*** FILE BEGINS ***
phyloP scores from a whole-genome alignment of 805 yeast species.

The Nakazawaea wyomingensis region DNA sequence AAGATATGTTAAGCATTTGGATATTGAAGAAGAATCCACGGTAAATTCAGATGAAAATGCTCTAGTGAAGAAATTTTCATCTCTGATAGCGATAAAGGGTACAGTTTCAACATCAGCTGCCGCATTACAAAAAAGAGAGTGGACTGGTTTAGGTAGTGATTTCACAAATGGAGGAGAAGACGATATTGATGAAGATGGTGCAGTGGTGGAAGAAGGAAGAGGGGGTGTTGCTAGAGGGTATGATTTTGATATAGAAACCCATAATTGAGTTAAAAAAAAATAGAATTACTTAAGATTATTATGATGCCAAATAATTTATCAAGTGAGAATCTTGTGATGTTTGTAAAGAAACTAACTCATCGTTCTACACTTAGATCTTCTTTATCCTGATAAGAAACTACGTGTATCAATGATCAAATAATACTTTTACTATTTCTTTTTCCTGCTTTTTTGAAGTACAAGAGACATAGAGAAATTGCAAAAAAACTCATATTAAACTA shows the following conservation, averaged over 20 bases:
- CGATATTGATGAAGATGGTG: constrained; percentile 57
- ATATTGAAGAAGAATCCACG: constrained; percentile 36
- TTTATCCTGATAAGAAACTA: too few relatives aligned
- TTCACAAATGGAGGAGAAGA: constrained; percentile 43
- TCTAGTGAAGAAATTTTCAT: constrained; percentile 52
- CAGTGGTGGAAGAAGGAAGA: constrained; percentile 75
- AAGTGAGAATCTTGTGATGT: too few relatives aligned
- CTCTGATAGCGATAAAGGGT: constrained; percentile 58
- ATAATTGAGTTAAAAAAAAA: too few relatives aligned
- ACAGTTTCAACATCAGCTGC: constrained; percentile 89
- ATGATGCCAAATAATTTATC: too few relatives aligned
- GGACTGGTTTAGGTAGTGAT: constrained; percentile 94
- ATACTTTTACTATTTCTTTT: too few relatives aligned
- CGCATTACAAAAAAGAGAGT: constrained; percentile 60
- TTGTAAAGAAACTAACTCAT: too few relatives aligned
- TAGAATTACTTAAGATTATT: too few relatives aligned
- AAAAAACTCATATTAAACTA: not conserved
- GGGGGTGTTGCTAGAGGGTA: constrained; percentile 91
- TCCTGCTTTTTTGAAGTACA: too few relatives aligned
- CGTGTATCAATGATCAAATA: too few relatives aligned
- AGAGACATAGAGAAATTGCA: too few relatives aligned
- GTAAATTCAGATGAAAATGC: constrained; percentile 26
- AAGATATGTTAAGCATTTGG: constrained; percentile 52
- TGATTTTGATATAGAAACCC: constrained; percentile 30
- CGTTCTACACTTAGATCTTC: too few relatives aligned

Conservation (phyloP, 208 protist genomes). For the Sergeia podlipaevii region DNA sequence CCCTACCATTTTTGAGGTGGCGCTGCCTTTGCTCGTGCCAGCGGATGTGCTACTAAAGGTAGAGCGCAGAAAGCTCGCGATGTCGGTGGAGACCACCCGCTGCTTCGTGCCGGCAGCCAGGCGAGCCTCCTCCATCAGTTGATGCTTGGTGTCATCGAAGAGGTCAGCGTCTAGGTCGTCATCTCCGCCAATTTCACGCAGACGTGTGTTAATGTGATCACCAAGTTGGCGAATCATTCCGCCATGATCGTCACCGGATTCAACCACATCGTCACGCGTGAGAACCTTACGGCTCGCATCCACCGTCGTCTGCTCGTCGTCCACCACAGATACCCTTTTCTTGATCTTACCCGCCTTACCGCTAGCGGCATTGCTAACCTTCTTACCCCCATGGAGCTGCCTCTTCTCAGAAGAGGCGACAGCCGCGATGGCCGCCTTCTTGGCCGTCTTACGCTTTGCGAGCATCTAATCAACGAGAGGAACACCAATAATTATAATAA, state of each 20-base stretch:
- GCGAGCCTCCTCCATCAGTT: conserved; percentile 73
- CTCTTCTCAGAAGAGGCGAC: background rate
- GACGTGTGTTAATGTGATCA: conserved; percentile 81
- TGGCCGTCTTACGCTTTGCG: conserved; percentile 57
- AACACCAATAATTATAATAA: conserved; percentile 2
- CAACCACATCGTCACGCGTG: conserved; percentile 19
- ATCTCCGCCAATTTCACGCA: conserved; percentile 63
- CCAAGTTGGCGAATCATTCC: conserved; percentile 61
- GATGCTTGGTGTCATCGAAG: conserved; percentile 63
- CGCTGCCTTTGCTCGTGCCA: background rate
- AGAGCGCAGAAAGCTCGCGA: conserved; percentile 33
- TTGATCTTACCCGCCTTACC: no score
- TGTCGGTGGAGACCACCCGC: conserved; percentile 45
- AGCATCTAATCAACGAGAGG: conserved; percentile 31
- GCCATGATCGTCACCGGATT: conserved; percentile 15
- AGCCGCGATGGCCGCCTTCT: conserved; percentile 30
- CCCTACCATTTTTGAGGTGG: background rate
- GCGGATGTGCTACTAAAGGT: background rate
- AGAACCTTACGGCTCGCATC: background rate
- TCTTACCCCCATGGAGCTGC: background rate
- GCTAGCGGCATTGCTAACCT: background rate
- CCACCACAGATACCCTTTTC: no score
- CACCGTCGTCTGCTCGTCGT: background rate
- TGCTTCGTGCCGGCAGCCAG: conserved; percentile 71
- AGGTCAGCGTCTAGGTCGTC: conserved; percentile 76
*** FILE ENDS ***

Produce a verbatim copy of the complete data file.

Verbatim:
phyloP scores from a whole-genome alignment of 805 yeast species.

The Nakazawaea wyomingensis region DNA sequence AAGATATGTTAAGCATTTGGATATTGAAGAAGAATCCACGGTAAATTCAGATGAAAATGCTCTAGTGAAGAAATTTTCATCTCTGATAGCGATAAAGGGTACAGTTTCAACATCAGCTGCCGCATTACAAAAAAGAGAGTGGACTGGTTTAGGTAGTGATTTCACAAATGGAGGAGAAGACGATATTGATGAAGATGGTGCAGTGGTGGAAGAAGGAAGAGGGGGTGTTGCTAGAGGGTATGATTTTGATATAGAAACCCATAATTGAGTTAAAAAAAAATAGAATTACTTAAGATTATTATGATGCCAAATAATTTATCAAGTGAGAATCTTGTGATGTTTGTAAAGAAACTAACTCATCGTTCTACACTTAGATCTTCTTTATCCTGATAAGAAACTACGTGTATCAATGATCAAATAATACTTTTACTATTTCTTTTTCCTGCTTTTTTGAAGTACAAGAGACATAGAGAAATTGCAAAAAAACTCATATTAAACTA shows the following conservation, averaged over 20 bases:
- CGATATTGATGAAGATGGTG: constrained; percentile 57
- ATATTGAAGAAGAATCCACG: constrained; percentile 36
- TTTATCCTGATAAGAAACTA: too few relatives aligned
- TTCACAAATGGAGGAGAAGA: constrained; percentile 43
- TCTAGTGAAGAAATTTTCAT: constrained; percentile 52
- CAGTGGTGGAAGAAGGAAGA: constrained; percentile 75
- AAGTGAGAATCTTGTGATGT: too few relatives aligned
- CTCTGATAGCGATAAAGGGT: constrained; percentile 58
- ATAATTGAGTTAAAAAAAAA: too few relatives aligned
- ACAGTTTCAACATCAGCTGC: constrained; percentile 89
- ATGATGCCAAATAATTTATC: too few relatives aligned
- GGACTGGTTTAGGTAGTGAT: constrained; percentile 94
- ATACTTTTACTATTTCTTTT: too few relatives aligned
- CGCATTACAAAAAAGAGAGT: constrained; percentile 60
- TTGTAAAGAAACTAACTCAT: too few relatives aligned
- TAGAATTACTTAAGATTATT: too few relatives aligned
- AAAAAACTCATATTAAACTA: not conserved
- GGGGGTGTTGCTAGAGGGTA: constrained; percentile 91
- TCCTGCTTTTTTGAAGTACA: too few relatives aligned
- CGTGTATCAATGATCAAATA: too few relatives aligned
- AGAGACATAGAGAAATTGCA: too few relatives aligned
- GTAAATTCAGATGAAAATGC: constrained; percentile 26
- AAGATATGTTAAGCATTTGG: constrained; percentile 52
- TGATTTTGATATAGAAACCC: constrained; percentile 30
- CGTTCTACACTTAGATCTTC: too few relatives aligned

Conservation (phyloP, 208 protist genomes). For the Sergeia podlipaevii region DNA sequence CCCTACCATTTTTGAGGTGGCGCTGCCTTTGCTCGTGCCAGCGGATGTGCTACTAAAGGTAGAGCGCAGAAAGCTCGCGATGTCGGTGGAGACCACCCGCTGCTTCGTGCCGGCAGCCAGGCGAGCCTCCTCCATCAGTTGATGCTTGGTGTCATCGAAGAGGTCAGCGTCTAGGTCGTCATCTCCGCCAATTTCACGCAGACGTGTGTTAATGTGATCACCAAGTTGGCGAATCATTCCGCCATGATCGTCACCGGATTCAACCACATCGTCACGCGTGAGAACCTTACGGCTCGCATCCACCGTCGTCTGCTCGTCGTCCACCACAGATACCCTTTTCTTGATCTTACCCGCCTTACCGCTAGCGGCATTGCTAACCTTCTTACCCCCATGGAGCTGCCTCTTCTCAGAAGAGGCGACAGCCGCGATGGCCGCCTTCTTGGCCGTCTTACGCTTTGCGAGCATCTAATCAACGAGAGGAACACCAATAATTATAATAA, state of each 20-base stretch:
- GCGAGCCTCCTCCATCAGTT: conserved; percentile 73
- CTCTTCTCAGAAGAGGCGAC: background rate
- GACGTGTGTTAATGTGATCA: conserved; percentile 81
- TGGCCGTCTTACGCTTTGCG: conserved; percentile 57
- AACACCAATAATTATAATAA: conserved; percentile 2
- CAACCACATCGTCACGCGTG: conserved; percentile 19
- ATCTCCGCCAATTTCACGCA: conserved; percentile 63
- CCAAGTTGGCGAATCATTCC: conserved; percentile 61
- GATGCTTGGTGTCATCGAAG: conserved; percentile 63
- CGCTGCCTTTGCTCGTGCCA: background rate
- AGAGCGCAGAAAGCTCGCGA: conserved; percentile 33
- TTGATCTTACCCGCCTTACC: no score
- TGTCGGTGGAGACCACCCGC: conserved; percentile 45
- AGCATCTAATCAACGAGAGG: conserved; percentile 31
- GCCATGATCGTCACCGGATT: conserved; percentile 15
- AGCCGCGATGGCCGCCTTCT: conserved; percentile 30
- CCCTACCATTTTTGAGGTGG: background rate
- GCGGATGTGCTACTAAAGGT: background rate
- AGAACCTTACGGCTCGCATC: background rate
- TCTTACCCCCATGGAGCTGC: background rate
- GCTAGCGGCATTGCTAACCT: background rate
- CCACCACAGATACCCTTTTC: no score
- CACCGTCGTCTGCTCGTCGT: background rate
- TGCTTCGTGCCGGCAGCCAG: conserved; percentile 71
- AGGTCAGCGTCTAGGTCGTC: conserved; percentile 76